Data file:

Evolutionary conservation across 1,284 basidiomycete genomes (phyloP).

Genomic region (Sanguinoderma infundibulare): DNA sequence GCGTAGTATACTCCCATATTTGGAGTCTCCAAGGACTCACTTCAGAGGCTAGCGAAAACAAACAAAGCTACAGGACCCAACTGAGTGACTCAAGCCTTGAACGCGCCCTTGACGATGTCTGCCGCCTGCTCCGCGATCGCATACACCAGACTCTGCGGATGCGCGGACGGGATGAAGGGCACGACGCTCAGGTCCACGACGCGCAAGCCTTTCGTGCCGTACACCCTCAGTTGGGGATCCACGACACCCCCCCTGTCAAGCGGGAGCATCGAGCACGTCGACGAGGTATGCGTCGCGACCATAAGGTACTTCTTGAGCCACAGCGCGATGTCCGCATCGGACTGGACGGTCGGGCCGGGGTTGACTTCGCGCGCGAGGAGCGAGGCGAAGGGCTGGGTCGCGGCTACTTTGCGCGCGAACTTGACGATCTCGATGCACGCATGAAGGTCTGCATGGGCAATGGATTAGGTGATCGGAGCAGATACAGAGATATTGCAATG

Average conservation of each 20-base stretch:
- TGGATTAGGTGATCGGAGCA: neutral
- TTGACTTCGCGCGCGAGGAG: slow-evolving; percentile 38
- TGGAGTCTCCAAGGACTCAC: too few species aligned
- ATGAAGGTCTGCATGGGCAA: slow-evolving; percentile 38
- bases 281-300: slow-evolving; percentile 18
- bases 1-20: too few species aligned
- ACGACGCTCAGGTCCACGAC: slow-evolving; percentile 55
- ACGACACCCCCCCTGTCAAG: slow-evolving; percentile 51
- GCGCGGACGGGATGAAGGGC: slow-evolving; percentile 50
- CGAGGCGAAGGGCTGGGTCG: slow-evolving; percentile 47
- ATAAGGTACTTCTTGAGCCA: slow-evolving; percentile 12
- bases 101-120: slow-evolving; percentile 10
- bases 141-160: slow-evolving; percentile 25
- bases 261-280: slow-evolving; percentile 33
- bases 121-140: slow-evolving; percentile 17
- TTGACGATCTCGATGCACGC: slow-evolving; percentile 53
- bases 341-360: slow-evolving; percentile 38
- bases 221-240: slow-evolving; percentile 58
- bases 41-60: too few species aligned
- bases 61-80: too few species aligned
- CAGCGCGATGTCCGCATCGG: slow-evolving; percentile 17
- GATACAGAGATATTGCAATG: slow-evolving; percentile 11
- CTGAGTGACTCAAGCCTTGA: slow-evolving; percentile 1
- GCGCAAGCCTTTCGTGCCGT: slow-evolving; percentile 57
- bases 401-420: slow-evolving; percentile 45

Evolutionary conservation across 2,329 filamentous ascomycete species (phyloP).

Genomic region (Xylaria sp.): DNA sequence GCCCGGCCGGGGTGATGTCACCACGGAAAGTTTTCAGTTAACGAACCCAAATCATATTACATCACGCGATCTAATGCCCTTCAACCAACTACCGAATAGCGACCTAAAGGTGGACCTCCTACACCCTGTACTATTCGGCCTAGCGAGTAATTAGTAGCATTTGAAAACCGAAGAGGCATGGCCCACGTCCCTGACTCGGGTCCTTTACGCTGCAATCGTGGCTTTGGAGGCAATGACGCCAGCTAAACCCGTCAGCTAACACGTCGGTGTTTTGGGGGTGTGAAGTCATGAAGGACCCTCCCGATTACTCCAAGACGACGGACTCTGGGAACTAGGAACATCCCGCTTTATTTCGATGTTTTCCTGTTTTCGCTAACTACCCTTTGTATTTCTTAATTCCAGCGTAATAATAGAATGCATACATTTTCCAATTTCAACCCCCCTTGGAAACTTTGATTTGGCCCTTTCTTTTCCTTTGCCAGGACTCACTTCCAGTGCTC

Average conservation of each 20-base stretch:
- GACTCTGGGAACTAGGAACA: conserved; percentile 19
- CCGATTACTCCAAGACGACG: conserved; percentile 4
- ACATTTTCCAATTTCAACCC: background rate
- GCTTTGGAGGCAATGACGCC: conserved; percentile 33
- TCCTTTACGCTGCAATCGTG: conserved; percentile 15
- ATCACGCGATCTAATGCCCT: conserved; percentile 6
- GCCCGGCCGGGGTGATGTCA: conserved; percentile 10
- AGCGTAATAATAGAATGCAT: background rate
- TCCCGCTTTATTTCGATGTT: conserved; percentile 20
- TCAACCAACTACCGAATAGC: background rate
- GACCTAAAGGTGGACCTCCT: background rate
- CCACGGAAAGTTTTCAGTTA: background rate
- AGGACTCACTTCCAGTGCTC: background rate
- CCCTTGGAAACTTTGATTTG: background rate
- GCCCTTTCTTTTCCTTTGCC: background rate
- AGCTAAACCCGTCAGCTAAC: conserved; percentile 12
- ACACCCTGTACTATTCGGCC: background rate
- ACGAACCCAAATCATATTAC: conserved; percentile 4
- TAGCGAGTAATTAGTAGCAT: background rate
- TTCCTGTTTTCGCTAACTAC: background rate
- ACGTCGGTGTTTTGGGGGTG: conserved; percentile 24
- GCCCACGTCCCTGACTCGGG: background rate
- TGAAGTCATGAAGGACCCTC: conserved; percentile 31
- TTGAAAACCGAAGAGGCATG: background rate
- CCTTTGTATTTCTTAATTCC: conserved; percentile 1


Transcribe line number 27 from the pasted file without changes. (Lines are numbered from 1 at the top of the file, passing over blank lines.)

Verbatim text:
- GCGCAAGCCTTTCGTGCCGT: slow-evolving; percentile 57